Title: Margery Allingham’s Mr Campion’s Fox. By Mike Ripley
Publisher: Severn House 272 pp
Genre: mystery, English mystery, English cozy, series, murder mystery
Author: Mike Ripley is an award winning British author of mysteries (Fitzroy MacLean Angel series) and historical novels (Legend of Hereward and Boudica). He also writes a brilliant column (March 2015 was his 100th: gems include an axiom of Raymond Chandler “…with agents, it’s enough that you let them live.” And “This column prides itself on being reliably unreliable.”) Working with the Margery Allingham Society he wrote the first Campion mystery in 40 years Mr Campion’s Farewell (2014). He is obviously a long time fan and finds her voice, not just of Campion and his companions but also of the English countryside. I read every Allingham, as well as Sayers, Marsh Tey and Christie. Lord Peter Wimsey was my favourite, but Campion developed his own following, not just as a similar detective (English, aristocrat, well educated, amateur sleuth helping Crown and Scotland Yard). Campion is an alias as he disliked his first name (Rudolph) and as a second son wouldn’t inherit so was encouraged by his grandmother (the Dowager) to be an adventurer. (His grandmother who demanded the Church of Scotland change its name in 1884.) Campion is an old french word for champion, but also may refer to martyr St Edmund Champion given other clues.
These are character driven novels, more adventure than mystery. The Danish Ambassador has requested personal help as his daughter has fallen in with a shady chap. Then they disappear, and of course a body turns up. Finally, Campion’s wife Lady Amanda Fitton has a larger role (she wants him retired, and isn’t altogether approving when her son gets involved). No spoilers, read and enjoy! Campion has aged in this series, he is now in his early seventies(?), but is still mentally sharp, full of wit and t wisdom of age. He recruits his unemployed actor son Rupert, which involves his interesting wife Perdita. I always look forward to any appearance of Lugg too, the reformed burglar/ butler “with the courage of his previous convictions”! Lugg is now Beadle of Brewers’ Hall.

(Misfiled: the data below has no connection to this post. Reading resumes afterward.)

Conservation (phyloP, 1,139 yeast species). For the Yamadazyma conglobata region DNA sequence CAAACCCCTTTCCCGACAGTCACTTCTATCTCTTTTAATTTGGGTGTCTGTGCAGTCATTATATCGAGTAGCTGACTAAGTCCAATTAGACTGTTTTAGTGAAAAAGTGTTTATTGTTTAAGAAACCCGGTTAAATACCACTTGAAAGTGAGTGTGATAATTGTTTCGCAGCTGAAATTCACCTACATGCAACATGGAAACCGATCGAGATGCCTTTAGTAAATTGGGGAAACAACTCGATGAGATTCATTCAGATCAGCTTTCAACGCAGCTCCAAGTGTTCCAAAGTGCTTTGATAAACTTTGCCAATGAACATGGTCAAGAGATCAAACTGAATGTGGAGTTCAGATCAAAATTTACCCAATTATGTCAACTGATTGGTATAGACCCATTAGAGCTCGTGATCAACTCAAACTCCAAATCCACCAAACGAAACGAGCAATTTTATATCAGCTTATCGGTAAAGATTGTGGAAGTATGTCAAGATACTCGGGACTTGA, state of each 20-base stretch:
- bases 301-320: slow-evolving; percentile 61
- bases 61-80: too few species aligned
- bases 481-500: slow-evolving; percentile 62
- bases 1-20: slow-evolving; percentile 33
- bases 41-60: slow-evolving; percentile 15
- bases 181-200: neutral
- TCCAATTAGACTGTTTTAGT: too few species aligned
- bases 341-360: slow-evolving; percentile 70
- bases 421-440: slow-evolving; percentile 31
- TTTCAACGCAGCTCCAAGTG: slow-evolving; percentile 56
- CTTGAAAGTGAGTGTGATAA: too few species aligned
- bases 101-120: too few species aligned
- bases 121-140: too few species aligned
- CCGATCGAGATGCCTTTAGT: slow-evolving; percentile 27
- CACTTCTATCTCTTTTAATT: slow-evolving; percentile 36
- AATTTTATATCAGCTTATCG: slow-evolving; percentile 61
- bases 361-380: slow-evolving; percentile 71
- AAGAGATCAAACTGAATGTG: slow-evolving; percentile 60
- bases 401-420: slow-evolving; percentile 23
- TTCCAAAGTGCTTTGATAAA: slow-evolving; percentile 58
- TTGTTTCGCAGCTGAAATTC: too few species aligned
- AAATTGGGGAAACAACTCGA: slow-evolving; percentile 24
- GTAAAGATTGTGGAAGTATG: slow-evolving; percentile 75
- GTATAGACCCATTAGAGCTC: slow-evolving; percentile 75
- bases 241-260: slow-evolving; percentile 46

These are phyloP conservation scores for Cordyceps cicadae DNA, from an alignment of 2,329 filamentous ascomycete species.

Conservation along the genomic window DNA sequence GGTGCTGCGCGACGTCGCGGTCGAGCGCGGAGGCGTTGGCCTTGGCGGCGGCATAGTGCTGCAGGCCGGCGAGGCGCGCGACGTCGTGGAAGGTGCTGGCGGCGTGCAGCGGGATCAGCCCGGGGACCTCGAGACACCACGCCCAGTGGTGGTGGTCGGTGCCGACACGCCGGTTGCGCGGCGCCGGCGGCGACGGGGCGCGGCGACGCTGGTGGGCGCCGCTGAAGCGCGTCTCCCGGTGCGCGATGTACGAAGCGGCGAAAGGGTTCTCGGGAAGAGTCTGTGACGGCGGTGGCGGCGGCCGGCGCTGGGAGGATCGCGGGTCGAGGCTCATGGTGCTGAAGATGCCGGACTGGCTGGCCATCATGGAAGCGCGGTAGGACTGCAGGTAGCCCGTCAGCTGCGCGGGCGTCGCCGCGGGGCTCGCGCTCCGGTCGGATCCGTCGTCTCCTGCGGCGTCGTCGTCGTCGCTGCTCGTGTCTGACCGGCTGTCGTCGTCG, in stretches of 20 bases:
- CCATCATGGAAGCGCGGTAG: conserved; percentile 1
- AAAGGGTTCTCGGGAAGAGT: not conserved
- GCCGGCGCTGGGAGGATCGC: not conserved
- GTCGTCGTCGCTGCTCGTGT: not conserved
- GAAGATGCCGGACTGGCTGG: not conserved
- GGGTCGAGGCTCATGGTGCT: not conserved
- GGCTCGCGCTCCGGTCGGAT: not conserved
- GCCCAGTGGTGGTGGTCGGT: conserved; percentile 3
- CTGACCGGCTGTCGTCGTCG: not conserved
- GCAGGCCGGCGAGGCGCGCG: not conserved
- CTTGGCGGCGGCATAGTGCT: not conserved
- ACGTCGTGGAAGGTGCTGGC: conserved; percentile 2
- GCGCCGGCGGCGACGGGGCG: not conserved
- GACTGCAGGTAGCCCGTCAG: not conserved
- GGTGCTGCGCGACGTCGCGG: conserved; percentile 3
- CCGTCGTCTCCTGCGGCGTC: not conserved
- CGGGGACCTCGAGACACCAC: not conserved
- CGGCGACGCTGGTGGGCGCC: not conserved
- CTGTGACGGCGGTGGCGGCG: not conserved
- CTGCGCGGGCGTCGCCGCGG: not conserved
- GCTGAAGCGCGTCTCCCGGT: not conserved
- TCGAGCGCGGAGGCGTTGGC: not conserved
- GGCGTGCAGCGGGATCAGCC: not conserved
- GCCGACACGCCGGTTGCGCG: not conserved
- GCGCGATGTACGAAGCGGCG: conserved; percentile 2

I think you need to know the series in order to fully enjoy these books, but it does make a delightful entertaining read as a stand alone. Lovely details with village map and building facades. I do hope there is another sequel to follow to continue their lives. I loved the glimpses of London, Suffolk countryside, Gapton Spit, and the pubs. North Sea seaside, in November. I am also picturing Peter Davison from the 1989/1990 BBC adaptations of the first 8 novels. (Not forgetting Brian Glover as Lugg and Andrew Burt as Insp Oates).
Mike Ripley Mr Campion’s Farewell (2014)
Margery Allingham from 1929-1969) in order! Novels and short stories
(Tiger in the Smoke (1952) and Death of a Ghost (1934) were among the Best 100 mysteries of the 20th century)
Dorothy Sayers Lord Peter Wimsey series
Josephine Tey Inspector Grant series
Julia Jones biographer Adventures of Mary Allingham
Several authors have also taken on these previous characters including Jill Paton Walsh with the Lord Peter Wimsey and Sherlock (by so many!). But of note also are novels using authors: Josephine Tey is the subject of excellent mysteries by Nicola Upson.
From the preface “For the insatiable collector of trivia, British passport number 1111924, which I have allocated to Francis Tate in this story, was in fact issued to Mrs Margery Louise Carter (nee Allingham) in 1947.”
Opening: “My wife’s people have never quite forgiven you for the Battle of Maldon, Mr Ambassador.” (991AD!)
Like most titles, a hindrance more often than an advantage…
I hope you took an improving book with you…
Immediately would do very nicely, sir.
I reckon he’s the only man in England to go into mourning when the halfpenny stopped bein’ legal tender.
Received/read as an ARC from Netgalley- thanks (I had missed last year’s publication and rectified that!)
Title: How to Mulch by Stu Campbell
Publisher: Storey Publishing (new edition, Amazon digital)
Genre: gardening, mulch, horticulture, how to,
Author: Stu Campbell has been writing gardening how to books, especially on mulch, for some time. They are concise, straightforward and easy to read.